Embedded SIM cards promise to make it much simpler for consumers to connect to their wireless carrier of choice and to switch to a different wireless carrier if they choose.
But consumers seem largely unaware of the technology.
eSIM is used regularly by operators within the Internet of Things (IoT) space because it makes it so much easier to provision myriad IoT devices. Although operators in the U.S. are beginning to support eSIM for smartphones, they aren’t marketing it.
For instance, as part of its permission to purchase Sprint, T-Mobile agreed to support eSIM, which it now does. But the instructions for using it look a bit daunting.
And T-Mobile definitely does not mention that eSIM will make it easier for customers to switch to another provider. T-Mobile touts eSIM as a convenience for anyone who wants to use both their work and personal numbers on a single smartphone or for those customers who want to set up their phone with an international carrier for extended stays outside the U.S. Its website adds, “Plus, AT&T and Verizon customers can activate a separate T-Mobile plan on their existing smartphone.”
Google’s mobile virtual network operator (MVNO) service, Google Fi is an eSIM-based service.
The MVNO service rides on T-Mobile’s national network as well as the regional network of US Cellular. SIMs for Google Fi are sold at Best Buy and Target. But the company also uses eSIM technology for customers who have a Pixel phone. Google Fi brags that customers can set up the service “from their couch.” But in reality, the set-up looks a bit complicated based on Google Fi’s Help Page.
Global Data analyst Lynnette Luna said the process for consumers to use eSIM is complicated, and it usually involves scanning a QR code on their computer.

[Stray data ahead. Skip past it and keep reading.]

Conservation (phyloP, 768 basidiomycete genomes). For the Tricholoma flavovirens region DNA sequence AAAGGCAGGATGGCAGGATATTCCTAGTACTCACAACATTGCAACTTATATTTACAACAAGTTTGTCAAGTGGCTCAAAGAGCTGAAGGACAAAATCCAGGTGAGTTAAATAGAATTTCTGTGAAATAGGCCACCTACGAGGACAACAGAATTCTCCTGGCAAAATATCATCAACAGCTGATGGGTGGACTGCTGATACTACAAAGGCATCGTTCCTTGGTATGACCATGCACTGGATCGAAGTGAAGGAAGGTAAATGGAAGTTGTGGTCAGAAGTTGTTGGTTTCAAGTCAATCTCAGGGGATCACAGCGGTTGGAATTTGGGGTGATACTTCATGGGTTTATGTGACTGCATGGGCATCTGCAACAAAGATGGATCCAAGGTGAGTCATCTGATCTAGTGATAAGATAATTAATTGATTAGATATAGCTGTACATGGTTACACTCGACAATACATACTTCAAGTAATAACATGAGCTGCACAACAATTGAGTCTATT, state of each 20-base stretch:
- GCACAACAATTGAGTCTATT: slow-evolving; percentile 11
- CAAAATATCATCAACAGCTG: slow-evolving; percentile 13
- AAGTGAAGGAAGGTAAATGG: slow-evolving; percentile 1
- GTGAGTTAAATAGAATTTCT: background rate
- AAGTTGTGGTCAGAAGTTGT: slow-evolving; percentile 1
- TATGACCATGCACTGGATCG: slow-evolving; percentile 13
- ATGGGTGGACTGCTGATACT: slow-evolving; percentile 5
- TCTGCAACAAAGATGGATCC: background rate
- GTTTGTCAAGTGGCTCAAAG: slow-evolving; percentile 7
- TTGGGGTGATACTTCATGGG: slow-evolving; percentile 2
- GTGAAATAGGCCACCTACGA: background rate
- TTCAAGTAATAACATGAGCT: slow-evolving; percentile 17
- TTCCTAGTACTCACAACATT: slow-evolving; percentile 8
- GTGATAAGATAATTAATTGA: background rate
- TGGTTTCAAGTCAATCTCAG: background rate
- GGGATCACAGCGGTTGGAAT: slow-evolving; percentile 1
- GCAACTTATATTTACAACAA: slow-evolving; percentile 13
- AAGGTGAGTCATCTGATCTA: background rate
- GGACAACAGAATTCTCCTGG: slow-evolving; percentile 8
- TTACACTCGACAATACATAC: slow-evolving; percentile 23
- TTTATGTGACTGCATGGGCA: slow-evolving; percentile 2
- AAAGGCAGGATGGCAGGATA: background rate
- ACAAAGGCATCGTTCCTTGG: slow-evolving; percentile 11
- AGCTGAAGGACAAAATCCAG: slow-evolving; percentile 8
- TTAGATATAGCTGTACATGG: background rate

“The most streamlined installation (and most impressive) I have experienced is on Visible,” said Luna. “The app automatically detects you have an eSIM-enabled smartphone, you enter the IMEI number, and it tells you whether that phone is available and downloads the eSIM right through the app. The user doesn’t have to do anything other than click on buttons.”
Luna said, “The vast majority of subscribers in the U.S. buy a smartphone from their carrier, and all of the U.S. carriers do support Apple’s eSIM, so a customer can choose to sign up for service that way. It’s not easy as a customer needs to be savvy and look for how to do it on the carrier websites. It’s not something the big carriers promote.”
eSIM awareness, globally
Giesecke+Devrient (G+D) is a German company that supplies eSIM management software. With its AirOn software, mobile device owners can activate their services securely over the air, and operators can set up their customers' profiles and manage the devices within their network.
Andreas Morawietz, senior marketing manager at G+D, said Europe is a big region for eSIM. And Japanese operators use eSIM quite a lot for tablets, but not so much for smartphones.
G+D conducted some research with GSMA in 17 major markets around the world and found that only about 20% of consumers, on average, are aware of eSIM. The highest awareness was in Italy with 26% of consumers aware of eSIM. Germany, Sweden and Japan have 22% awareness; the U.S. (17%); and Canada (12%).
“This consumer awareness is something we are working with operators on to improve,” said Soren Haubold, senior strategic marketing manager for mobile security at G+D. “It is somehow a demand and supply question.” He said eSIM “really is a high improvement” in the phone set-up process, compared to the traditional practice of inserting a physical SIM card.
According to the G+D and GSMA research, eSIM awareness is highest among the 25–34 age group, among 5G users, and among smartwatch owners.
The research report said, “While consumer awareness of eSIM is still generally low, some of the interviewed companies highlighted a correlation between operators’ promotional activity for eSIM and volumes of eSIM activations on their platforms, meaning that consumers are more likely to adopt eSIM if operators promote it.”